In Whatcom County, Republican state Rep. Luanne Van Werven accused her Democratic challenger Alicia Rule of collusion with mail carriers in July when Rule posted on social media a photo of her campaign advertisement wrapped around her ballot, which arrived in the mail on the same day.

Van Werven filed complaints with the state Public Disclosure Commission and the Secretary of State's Office, but the investigation was forwarded to federal officials because the issue involved U.S. mail.

Postal inspectors quickly dismissed Van Werven's allegations, saying it is carriers' standard practice to wrap larger items such as Rule's mailer around smaller pieces of mail.

Rule told The Bellingham Herald that she had timed the mailing of her campaign materials to coincide with the scheduled ballot mailing.

Registration, access, ballots

In Whatcom County, 155,616 people were registered to vote through Oct. 16 according to the auditor's website -- the highest amount ever, Bradrick said.

That's 5,000 more potential voters than the 150,515 residents who registered for the Aug. 4 primary.

Statewide, more than 4.7 million voters were registered through Oct. 1.

Washington state residents can register to vote until 8 p.m. on Election Day.

Registration for current residents can be completed at VoteWa.gov until Oct. 26, but it must be done in person after that.

Several forms of identification are accepted, including a driver's license, a state ID for non-drivers, or the last four digits of a resident's Social Security number.

A "heavy-duty firewall" protects the registration system, Bradrick said.

Voter signatures are drawn from driver's licenses or registration applications, and that's a key to future elections because voters must sign their ballot envelope and those signatures are checked against the ones on file before a ballot is accepted for tabulation.

Some 800 Whatcom County ballots were rejected out of 92,436 ballots cast in the August 2020 primary for several reasons, including that the signatures didn't match or they were marked haphazardly, Whatcom County Elections Supervisor Amy Grasher told The Herald in an email.

Ballots were mailed to all active registered voters on Oct. 14.

Voters who don't get a ballot in the mail are asked to call their local county auditor's office to request one.

They can also go online to VoteWa.gov and make sure that their registration is active and their mailing address is correct.

Ballots can be returned by mail in the postage-paid envelope or placed in official ballot drop boxes. Voters can check to see if their ballots have been returned and accepted at VoteWA.gov.

Ballots delivered

In a new step, plainclothes security officials will be watching Whatcom County ballot drop boxes this election season, Bradrick told The Herald in an email.

Uniformed personnel aren't used because of the possibility that voters could see this as a form of intimidation, she said.

Teams of two people get ballots from the post office and empty the ballot drop boxes.

Those drop boxes have numbered seals on the inside and outside that must be unbroken, and the numbers also must match a corresponding seal number in a log book.

"They'll verify that the seals they took off are the ones they put in last time," Bradrick said.

There's also a log book in the sealed box where the ballots are placed for transport to the Auditor's Office.

"If (the numbers have been) changed -- Houston, we've got a problem," Bradrick said.

Ballot drop boxes are sealed at 8 p.m. on Election Day and won't accept late ballots.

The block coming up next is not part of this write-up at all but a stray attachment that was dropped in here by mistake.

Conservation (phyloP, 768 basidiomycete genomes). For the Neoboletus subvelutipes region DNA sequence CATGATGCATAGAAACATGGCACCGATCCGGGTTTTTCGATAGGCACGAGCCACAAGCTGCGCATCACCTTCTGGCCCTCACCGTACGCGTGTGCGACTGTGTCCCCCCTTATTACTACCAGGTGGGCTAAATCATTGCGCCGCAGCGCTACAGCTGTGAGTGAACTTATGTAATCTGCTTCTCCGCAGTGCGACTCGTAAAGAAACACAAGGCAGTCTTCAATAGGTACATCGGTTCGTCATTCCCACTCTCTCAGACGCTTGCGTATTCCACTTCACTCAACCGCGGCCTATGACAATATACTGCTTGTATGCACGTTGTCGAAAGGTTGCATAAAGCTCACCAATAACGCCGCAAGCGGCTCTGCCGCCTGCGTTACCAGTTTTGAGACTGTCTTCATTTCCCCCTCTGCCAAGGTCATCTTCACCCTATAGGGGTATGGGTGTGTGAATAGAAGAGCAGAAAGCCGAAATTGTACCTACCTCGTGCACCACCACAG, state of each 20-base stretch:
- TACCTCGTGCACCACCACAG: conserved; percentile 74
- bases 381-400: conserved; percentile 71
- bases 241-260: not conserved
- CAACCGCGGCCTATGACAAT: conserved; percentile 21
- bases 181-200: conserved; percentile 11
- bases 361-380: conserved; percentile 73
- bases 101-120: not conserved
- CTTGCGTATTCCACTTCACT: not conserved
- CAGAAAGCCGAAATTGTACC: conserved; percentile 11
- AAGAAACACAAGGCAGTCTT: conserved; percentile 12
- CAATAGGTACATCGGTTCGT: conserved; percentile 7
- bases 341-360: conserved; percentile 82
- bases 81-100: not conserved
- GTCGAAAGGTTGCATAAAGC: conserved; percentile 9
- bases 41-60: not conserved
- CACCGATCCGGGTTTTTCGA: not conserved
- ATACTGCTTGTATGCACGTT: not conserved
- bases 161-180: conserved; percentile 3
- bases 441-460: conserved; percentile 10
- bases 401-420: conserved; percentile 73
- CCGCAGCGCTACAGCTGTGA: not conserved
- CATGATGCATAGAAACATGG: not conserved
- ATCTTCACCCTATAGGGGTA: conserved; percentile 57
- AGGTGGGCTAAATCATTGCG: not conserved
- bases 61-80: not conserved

Postmarks, signature checks

When ballots arrive at election headquarters, they are "faced" and placed on trays for signature checks.

"Now, you've got at least two people" working together, Bradrick said. "There's never one person in a room with live ballots. Everything that's done from then on is with multiple people."

Postmarks are checked on ballots that arrive by mail after Election Day.

Ballots must be postmarked -- not simply mailed -- before 8 p.m. on Election Day.

Those that arrive after Election Day will be counted, as long as their postmark is valid.

More than 600 Whatcom County ballots were disqualified because of late postmarks in the August primary, Grasher said.

"It breaks my heart to have ballots come in late," Bradrick said at the City Club meeting.

Once the postmark and signature are verified, the ballot and its envelope are separated.

"Somebody sits there and checks all those signatures," Bradrick said.

She said elections staff is trained in signature verification by forensics experts at the Washington State Patrol.

Ballots are in a security sleeve so no one can see how anyone voted.

"There's nothing on the actual ballot that tells us who the voter is. That's on the envelope," Bradrick said.

Signatures that don't match are set aside, and a letter goes to the registered voter letting them know that their signature has been challenged.

Voters have until the election is certified to fix or "cure" a challenged signature.

Ballots are scanned into a closed computer system as they as accepted, but they are not tabulated so no one knows the results.

"(Poll workers) look at them and make sure there's not food or anything on them," Bradrick said. "Then they're flattened and fed into the scanner. It's not counting or tallying. That doesn't happen until election night."

The data

Bradrick said scanned ballots "sit in the system until election night at 8 o'clock when we run the tally. That information, it's not networked."

Such a closed or air-gapped system isn't connected to the internet, so the numbers can't be hacked or changed from the outside.

Once the ballots are tabulated, they are downloaded to new USB flash drives supplied by the Secretary of State's Office and then uploaded on a separate networked computer system.

"We when we upload to the state, we're doing it with a new flash drive-- we use a clean flash drive every time," Bradrick said.

Once the numbers are received and before they are publicly posted, they are verified against the totals from county system.

Further scrutiny of machine-tabulated ballot counts comes with manual verification of those counts by checking batches of ballots selected by election observers.

"We do random hand counts of six batches on the Thursday after the election," Bradrick said. "We're comparing numbers all the time."

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©2020 The Bellingham Herald (Bellingham, Wash.)

Visit The Bellingham Herald (Bellingham, Wash.) at www.bellinghamherald.com